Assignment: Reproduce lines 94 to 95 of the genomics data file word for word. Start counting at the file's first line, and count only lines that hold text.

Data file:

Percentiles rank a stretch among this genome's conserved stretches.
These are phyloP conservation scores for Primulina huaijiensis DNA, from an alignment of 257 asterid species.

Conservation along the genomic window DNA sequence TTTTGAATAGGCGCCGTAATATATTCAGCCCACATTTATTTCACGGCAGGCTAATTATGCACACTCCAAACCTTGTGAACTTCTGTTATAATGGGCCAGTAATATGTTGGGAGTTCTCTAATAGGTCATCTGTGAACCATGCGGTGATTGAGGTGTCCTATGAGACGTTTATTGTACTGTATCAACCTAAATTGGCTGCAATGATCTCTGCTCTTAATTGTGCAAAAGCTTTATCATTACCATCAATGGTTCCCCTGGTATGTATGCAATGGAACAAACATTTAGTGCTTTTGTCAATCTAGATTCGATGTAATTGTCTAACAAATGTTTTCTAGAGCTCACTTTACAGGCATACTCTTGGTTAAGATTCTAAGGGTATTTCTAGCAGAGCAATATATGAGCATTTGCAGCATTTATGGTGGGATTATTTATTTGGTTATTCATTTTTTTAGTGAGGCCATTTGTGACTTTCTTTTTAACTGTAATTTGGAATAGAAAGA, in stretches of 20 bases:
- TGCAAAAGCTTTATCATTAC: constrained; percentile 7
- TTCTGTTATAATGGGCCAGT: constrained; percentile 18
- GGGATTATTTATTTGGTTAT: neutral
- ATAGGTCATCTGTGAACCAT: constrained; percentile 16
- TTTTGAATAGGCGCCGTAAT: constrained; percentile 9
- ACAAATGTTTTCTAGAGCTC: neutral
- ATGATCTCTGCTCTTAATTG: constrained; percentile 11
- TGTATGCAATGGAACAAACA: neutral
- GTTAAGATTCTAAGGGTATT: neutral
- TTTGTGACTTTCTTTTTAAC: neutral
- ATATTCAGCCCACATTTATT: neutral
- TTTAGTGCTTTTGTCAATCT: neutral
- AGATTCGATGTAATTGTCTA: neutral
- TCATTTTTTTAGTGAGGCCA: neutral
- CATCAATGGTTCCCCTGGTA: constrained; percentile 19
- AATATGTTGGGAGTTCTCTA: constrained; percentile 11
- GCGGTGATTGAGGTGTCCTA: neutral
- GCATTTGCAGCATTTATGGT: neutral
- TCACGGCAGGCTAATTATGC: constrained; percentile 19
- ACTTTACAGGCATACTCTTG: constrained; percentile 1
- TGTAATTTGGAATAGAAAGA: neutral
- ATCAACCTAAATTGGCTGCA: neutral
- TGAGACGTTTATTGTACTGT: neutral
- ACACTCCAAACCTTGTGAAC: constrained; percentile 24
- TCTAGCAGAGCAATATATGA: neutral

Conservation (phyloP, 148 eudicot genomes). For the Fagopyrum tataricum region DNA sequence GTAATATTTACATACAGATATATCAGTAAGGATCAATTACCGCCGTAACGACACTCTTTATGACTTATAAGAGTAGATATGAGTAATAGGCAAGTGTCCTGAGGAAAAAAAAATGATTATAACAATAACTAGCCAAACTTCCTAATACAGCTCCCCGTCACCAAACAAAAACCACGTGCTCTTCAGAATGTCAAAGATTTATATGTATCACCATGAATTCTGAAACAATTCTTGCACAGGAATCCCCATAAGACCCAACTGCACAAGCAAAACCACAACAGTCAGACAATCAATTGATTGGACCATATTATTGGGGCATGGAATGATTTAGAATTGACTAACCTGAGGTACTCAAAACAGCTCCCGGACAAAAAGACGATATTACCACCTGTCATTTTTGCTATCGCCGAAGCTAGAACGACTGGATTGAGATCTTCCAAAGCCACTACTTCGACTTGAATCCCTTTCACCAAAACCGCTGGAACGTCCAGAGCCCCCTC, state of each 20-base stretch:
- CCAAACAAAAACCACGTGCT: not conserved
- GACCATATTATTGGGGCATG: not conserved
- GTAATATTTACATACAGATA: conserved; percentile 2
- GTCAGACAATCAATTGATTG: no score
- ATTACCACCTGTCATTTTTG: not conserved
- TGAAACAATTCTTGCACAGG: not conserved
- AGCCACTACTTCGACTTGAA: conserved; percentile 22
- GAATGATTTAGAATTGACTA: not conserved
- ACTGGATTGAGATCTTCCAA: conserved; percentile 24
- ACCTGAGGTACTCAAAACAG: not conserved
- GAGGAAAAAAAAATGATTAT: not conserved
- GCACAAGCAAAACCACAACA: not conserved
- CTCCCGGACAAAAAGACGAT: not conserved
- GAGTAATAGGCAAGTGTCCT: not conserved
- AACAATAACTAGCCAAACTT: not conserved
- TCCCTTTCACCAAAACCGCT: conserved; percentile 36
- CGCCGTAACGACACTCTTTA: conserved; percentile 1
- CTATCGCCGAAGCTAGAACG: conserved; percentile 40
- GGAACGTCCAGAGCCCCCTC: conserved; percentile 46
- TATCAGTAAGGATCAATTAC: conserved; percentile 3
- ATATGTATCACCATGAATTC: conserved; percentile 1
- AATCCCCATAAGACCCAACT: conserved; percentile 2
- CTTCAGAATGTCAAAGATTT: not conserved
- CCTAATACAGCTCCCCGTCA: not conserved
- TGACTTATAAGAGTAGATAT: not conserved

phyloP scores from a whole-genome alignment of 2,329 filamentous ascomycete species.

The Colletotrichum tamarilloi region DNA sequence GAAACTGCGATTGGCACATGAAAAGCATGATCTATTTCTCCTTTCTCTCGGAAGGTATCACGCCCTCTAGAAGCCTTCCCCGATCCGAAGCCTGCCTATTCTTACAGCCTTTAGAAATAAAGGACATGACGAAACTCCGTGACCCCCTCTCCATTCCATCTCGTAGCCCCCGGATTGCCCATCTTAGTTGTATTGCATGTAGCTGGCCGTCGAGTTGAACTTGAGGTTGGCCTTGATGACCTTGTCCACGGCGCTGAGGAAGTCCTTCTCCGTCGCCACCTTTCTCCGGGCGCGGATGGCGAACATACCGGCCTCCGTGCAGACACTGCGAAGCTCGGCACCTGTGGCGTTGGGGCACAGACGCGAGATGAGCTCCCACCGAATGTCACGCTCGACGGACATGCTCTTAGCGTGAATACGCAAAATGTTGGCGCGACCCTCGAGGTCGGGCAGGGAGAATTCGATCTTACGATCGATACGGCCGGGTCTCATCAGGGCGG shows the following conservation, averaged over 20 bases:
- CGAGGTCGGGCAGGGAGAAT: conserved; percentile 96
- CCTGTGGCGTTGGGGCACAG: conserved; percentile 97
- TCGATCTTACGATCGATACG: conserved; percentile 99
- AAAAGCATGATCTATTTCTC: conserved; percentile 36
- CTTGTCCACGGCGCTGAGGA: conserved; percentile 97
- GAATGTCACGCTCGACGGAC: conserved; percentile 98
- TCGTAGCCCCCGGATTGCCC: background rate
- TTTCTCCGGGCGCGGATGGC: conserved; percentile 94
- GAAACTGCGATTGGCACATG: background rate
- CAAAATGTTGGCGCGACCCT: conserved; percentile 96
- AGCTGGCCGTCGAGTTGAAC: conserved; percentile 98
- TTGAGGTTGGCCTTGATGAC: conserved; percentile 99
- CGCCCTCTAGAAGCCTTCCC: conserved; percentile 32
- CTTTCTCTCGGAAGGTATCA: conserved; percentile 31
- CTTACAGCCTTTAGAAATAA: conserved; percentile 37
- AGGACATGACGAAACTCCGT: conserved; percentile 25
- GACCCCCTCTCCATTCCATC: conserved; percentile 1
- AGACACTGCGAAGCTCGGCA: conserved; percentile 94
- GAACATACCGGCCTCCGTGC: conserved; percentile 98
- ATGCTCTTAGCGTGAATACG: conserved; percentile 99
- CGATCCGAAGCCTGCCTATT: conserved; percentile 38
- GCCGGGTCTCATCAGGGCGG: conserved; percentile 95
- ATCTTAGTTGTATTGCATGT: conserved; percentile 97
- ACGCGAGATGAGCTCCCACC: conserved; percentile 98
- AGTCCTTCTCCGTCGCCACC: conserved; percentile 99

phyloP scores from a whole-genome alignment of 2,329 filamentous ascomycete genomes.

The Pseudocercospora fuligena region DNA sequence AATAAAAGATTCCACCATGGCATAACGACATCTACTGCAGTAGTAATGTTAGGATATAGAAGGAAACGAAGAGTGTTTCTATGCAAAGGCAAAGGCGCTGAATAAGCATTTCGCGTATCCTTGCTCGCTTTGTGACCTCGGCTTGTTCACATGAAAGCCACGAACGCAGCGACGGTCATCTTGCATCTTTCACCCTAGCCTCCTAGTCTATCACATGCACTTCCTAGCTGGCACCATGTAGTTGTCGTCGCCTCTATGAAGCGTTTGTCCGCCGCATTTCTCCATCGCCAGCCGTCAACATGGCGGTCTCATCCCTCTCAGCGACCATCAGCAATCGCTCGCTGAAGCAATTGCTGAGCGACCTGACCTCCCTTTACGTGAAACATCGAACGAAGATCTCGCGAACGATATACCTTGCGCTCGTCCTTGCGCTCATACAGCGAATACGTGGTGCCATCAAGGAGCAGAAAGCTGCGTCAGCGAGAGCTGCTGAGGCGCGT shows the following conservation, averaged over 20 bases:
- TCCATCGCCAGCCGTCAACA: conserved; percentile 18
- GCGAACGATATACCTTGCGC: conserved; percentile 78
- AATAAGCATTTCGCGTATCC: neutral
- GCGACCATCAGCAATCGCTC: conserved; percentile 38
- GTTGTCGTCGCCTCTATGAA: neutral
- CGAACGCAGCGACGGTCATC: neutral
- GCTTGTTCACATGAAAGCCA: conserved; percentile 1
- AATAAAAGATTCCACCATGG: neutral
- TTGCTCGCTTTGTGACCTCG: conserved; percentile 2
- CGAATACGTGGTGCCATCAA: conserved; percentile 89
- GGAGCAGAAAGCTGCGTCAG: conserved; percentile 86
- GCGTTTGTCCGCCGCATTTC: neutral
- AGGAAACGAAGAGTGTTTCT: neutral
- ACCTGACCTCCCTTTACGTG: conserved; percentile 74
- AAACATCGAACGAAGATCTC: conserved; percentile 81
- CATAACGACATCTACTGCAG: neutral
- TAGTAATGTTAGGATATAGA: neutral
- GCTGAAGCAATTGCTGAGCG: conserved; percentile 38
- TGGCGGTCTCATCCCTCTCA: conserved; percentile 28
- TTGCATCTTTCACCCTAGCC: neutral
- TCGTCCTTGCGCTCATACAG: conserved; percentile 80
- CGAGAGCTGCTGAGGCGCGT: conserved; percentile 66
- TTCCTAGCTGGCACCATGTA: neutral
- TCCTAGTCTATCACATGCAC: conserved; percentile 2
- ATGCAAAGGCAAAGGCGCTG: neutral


- GGAGCAGAAAGCTGCGTCAG: conserved; percentile 86
- GCGTTTGTCCGCCGCATTTC: neutral